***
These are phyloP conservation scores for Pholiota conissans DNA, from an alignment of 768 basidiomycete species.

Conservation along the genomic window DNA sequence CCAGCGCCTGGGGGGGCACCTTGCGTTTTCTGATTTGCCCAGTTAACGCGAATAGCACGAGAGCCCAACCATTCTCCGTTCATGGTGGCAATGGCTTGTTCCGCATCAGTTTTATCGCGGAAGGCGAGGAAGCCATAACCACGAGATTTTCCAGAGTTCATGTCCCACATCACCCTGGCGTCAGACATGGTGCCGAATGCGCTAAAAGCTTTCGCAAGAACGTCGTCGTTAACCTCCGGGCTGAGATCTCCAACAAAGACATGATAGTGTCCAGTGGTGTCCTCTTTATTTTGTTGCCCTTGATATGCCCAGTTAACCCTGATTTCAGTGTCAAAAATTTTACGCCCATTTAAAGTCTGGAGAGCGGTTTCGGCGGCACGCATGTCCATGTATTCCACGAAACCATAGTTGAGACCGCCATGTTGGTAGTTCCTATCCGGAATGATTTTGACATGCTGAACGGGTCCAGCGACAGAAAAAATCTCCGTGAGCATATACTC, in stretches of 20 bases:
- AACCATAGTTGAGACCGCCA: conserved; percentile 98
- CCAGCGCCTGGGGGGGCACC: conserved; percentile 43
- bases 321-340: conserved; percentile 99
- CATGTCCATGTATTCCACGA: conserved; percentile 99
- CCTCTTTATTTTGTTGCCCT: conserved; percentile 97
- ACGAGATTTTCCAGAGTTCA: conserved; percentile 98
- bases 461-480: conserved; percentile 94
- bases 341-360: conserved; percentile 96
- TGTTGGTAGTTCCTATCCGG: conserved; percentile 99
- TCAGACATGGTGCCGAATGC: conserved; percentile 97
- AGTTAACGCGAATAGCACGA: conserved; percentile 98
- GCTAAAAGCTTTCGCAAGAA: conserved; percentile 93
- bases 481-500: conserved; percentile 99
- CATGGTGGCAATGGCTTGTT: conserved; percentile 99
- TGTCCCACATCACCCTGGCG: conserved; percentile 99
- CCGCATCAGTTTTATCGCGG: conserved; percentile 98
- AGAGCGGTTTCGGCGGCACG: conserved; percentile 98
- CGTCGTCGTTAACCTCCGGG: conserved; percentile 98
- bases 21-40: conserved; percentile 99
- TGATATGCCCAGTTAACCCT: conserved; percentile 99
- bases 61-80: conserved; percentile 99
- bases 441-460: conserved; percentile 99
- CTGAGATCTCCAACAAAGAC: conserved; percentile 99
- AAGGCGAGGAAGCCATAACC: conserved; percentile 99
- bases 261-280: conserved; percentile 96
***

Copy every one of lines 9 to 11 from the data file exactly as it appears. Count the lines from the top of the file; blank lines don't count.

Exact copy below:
- bases 461-480: conserved; percentile 94
- bases 341-360: conserved; percentile 96
- TGTTGGTAGTTCCTATCCGG: conserved; percentile 99